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Free Preview: Swift Design Patterns


  • Overview
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As you grow your skills as a coder, it's important to go beyond language syntax and functionality. Design patterns have evolved over the years to solve common problems that arise in development. Once you learn a design pattern, you'll use it over and over in many different languages. However, design patterns themselves can be abstract and hard to understand at first.

In this course, Derek will teach you some of the most common patterns. More importantly, he will explain and demonstrate how these patterns can be applied using the Swift programming language. For each pattern, you'll see a complete example in code, and you'll get an explanation of the specific challenge the pattern is solving. By the end, you'll have some powerful new coding tools in your toolkit.

We've built a complete guide to help you learn Swift, whether you're just getting started with the basics or you want to explore more advanced topics: Learn Swift.

1. Introduction

1.1 Introduction

Strategy, Command, Factory. These are all names of some very common, and well-known, and well-defined design patterns in software development. But what are design patterns? How do I identify them? How do I use them? And most importantly, how do they affect me as a Swift developer? Well these are all very important and yet complicated questions if you've never had much experience with design patterns. That's why, over the duration of this course, I'm going to take all of the most commonly used design patterns. And I am going to put them together in groups known as Creational, Structural, and Behavioral. And once we've done that, we are going to take each one of these patterns. And we're going to identify some common situations where they are applicable. But not only where they're applicable, also how to use them. And how to use the Swift programming language to implement them. Now this is a very basic course that's going to teach you a lot of the fundamental concepts. Not only of each and every one of these patterns, but also how to apply them to everyday scenarios. Now if you're like me, and you've ever done any sort of searching online. You've probably seen more than your fair share of design pattern UML diagrams. And these are all really great, but they can oftentimes be very difficult to understand. That's why in this course I am going to boil all of the examples down to very easy to understand examples, to help you better understand what design patterns are, where they're applicable. And ultimately, how to use them in your day to day development.

1.2 Prerequisites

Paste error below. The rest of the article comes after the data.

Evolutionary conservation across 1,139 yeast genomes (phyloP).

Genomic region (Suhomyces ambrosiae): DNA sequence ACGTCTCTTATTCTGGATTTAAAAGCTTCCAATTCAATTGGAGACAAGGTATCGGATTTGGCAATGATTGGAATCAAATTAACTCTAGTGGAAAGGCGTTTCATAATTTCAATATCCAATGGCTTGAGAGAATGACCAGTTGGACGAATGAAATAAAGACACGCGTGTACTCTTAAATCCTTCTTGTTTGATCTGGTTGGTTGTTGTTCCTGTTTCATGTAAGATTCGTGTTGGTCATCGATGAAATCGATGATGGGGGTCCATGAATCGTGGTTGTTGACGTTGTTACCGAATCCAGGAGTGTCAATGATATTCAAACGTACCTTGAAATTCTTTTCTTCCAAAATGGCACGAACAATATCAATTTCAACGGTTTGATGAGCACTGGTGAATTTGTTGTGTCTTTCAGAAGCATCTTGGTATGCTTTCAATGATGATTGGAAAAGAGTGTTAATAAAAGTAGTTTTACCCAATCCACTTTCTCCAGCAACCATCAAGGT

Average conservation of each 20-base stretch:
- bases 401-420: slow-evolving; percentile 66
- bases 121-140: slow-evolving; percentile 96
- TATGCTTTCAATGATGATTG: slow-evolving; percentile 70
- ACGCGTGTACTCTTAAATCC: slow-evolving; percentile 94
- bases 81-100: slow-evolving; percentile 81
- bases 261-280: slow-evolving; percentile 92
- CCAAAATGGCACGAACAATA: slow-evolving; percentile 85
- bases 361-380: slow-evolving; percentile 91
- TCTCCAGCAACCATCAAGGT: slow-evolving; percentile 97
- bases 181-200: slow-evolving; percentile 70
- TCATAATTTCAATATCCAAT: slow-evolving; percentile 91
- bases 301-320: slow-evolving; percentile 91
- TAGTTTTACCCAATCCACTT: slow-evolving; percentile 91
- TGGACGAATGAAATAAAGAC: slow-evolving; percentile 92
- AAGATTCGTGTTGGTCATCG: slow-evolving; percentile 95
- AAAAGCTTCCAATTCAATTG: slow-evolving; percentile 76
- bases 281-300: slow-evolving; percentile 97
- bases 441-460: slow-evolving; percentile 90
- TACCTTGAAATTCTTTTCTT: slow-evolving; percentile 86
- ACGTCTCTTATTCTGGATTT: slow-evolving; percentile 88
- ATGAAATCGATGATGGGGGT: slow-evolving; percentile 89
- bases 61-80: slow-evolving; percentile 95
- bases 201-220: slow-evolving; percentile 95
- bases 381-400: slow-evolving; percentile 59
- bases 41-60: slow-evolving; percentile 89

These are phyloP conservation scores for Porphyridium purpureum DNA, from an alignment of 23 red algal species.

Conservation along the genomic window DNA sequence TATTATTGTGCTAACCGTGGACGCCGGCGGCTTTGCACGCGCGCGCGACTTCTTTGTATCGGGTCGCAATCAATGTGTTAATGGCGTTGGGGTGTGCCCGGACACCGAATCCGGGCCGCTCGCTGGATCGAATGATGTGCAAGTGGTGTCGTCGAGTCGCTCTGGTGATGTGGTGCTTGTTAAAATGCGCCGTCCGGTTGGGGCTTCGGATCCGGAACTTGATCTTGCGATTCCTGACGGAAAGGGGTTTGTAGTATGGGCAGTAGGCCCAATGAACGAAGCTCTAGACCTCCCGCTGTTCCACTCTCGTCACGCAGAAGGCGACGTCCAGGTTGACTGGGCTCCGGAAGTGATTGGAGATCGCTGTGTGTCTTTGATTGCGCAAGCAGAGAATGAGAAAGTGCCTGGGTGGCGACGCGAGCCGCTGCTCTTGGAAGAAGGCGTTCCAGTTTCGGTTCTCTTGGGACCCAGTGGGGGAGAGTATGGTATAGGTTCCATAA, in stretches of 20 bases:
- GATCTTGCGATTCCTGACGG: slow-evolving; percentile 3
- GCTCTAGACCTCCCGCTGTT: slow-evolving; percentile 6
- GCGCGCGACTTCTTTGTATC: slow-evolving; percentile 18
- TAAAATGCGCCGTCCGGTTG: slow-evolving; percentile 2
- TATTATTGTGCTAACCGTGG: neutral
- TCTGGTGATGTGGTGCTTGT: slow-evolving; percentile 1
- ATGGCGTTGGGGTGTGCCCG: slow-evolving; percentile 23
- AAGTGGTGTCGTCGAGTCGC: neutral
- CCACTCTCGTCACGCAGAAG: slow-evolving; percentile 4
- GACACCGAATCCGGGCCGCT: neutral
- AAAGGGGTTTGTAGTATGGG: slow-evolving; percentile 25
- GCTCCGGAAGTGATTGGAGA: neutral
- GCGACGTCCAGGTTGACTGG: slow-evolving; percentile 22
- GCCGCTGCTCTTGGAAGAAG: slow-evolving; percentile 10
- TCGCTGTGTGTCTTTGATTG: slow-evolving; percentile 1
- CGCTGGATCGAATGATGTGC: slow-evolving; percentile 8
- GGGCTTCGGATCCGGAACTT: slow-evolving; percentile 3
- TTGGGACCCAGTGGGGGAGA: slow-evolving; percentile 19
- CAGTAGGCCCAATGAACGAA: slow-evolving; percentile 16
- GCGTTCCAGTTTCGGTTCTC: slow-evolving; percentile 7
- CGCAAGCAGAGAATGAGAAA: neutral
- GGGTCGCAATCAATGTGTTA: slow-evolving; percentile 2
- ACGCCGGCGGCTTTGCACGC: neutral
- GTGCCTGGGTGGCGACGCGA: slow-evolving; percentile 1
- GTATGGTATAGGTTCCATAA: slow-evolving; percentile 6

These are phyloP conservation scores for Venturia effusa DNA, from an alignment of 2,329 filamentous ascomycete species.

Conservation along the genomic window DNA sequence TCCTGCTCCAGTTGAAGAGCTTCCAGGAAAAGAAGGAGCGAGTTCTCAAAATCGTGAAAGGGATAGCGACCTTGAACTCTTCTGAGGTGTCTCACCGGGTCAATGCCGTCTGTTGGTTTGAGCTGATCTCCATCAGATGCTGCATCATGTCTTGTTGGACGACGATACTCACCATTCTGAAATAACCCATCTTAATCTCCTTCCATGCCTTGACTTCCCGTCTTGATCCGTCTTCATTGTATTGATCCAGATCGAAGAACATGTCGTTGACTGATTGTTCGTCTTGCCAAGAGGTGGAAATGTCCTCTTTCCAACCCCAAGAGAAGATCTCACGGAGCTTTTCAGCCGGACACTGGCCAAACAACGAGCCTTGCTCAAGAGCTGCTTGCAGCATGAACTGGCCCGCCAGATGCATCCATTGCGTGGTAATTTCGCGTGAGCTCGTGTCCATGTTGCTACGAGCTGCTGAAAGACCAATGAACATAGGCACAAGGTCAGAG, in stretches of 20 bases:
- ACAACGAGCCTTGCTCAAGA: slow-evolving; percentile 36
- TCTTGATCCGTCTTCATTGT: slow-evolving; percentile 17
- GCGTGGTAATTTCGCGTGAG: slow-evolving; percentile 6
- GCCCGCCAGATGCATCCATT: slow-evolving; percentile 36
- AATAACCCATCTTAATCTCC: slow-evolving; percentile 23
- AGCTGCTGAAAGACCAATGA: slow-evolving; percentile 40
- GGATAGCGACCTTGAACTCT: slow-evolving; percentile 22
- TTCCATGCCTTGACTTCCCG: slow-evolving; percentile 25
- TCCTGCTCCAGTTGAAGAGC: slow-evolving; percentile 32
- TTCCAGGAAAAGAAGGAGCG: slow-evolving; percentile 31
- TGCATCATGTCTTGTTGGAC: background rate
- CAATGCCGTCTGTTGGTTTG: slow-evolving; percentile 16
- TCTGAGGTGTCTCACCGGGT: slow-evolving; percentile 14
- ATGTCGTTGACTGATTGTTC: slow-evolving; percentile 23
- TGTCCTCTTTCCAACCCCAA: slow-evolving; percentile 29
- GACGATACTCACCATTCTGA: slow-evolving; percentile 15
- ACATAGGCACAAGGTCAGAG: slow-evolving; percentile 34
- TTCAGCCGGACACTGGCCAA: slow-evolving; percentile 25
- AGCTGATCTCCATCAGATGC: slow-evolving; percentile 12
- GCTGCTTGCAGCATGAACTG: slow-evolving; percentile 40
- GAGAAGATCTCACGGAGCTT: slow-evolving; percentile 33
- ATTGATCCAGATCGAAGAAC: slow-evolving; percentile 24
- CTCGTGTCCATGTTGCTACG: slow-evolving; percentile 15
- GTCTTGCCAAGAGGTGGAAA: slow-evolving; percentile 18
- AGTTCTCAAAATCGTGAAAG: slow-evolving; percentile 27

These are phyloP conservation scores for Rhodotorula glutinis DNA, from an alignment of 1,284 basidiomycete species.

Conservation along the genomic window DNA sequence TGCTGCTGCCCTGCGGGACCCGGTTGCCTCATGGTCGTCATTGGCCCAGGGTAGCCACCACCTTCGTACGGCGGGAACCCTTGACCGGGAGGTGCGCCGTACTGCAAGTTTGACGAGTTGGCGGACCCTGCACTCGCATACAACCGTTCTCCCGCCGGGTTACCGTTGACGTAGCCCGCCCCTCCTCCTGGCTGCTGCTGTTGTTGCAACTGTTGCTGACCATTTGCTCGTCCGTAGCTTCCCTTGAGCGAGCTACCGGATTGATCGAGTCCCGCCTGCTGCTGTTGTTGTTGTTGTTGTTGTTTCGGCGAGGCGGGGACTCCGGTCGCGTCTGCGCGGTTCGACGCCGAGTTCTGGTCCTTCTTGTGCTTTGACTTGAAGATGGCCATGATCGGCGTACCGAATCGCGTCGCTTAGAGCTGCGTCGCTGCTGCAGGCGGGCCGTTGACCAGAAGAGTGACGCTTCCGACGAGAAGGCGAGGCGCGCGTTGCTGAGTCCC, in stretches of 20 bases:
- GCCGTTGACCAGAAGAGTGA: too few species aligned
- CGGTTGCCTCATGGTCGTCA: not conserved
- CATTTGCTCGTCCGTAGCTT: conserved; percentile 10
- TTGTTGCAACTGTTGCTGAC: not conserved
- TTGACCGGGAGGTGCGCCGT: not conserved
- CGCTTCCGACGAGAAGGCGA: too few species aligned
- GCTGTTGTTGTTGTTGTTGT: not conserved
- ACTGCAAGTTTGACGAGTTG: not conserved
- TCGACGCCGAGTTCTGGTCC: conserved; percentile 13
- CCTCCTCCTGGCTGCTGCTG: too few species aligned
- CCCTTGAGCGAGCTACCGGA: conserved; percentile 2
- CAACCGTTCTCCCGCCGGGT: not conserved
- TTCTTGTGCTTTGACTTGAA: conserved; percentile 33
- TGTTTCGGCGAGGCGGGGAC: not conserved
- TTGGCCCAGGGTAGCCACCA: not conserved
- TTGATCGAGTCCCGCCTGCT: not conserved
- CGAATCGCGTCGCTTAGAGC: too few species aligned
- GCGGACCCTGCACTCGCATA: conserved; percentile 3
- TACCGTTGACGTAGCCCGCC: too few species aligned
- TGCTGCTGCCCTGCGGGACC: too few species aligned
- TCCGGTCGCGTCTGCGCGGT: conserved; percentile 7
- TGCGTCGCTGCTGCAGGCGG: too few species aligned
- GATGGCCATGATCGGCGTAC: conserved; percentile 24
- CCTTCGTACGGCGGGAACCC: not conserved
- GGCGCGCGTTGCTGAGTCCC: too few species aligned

Let's take a few minutes to talk a little bit about some prerequisites that are gonna be necessary to follow along successfully in this course. Now in this course we're gonna be talking about design patterns. And while design patterns are not specific to any sort of technology or language. We will be using Swift in this course, and more specifically, we'll be focusing on Swift 3. Now, in order to do that, you will more than likely need a Mac. And in this case I have my MacBook Pro. And on here you´re also gonna need the proper tooling. And in this case, that's going to be Xcode. Now, Xcode is freely available from the App Store. All you need to do is fire up the App Store, search for Xcode. And download whatever the latest and greatest version is, and at this point, it's 8.3.3. Now I'm actually running 8.3.1. So as you can see, pretty much any sort of 8.3.x version should work just fine. Now having said that, just because we are using Swift 3 in this course doesn't necessarily mean that you can't use Swift 2. Because design patterns are really accessible to just about any sort of object oriented programming language. You could adapt the concepts that I'm gonna be talking about to just about any other object-oriented language. So maybe if you have an earlier version of Xcode and are maybe using Swift 2, you could probably adapt it to follow along. Now there will be certain cases where I will be using features that are more available to Swift 3. But like I said, you can get around some of those if you're familiar enough with the earlier versions of the language to adapt it to your needs. But in order to follow along more successfully, you probably want to have at least Swift 3. That would probably be your best bet. Now also I am going to be making the assumption that you have at least a basic understanding of the Swift programming language itself. This is not an in-depth course on the language itself. But we will be using some of the language constructs within Swift to be able to take advantage of these design patterns. So if you've never used Swift before, if you've never done any sort of Apple platform development. You may want to head back to some of the other Tuts courses, and take a look at some Swift programming courses. As well as some basic maybe iOS development courses to help you understand some of the fundamental concepts that you're gonna need to be able to follow along with this course. And once you've done that and have a basic understanding, you will absolutely be ready to go and follow along. So now that you have Xcode downloaded and installed and a basic understanding of the Swift programming language. Let's go ahead and get started talking about design patterns.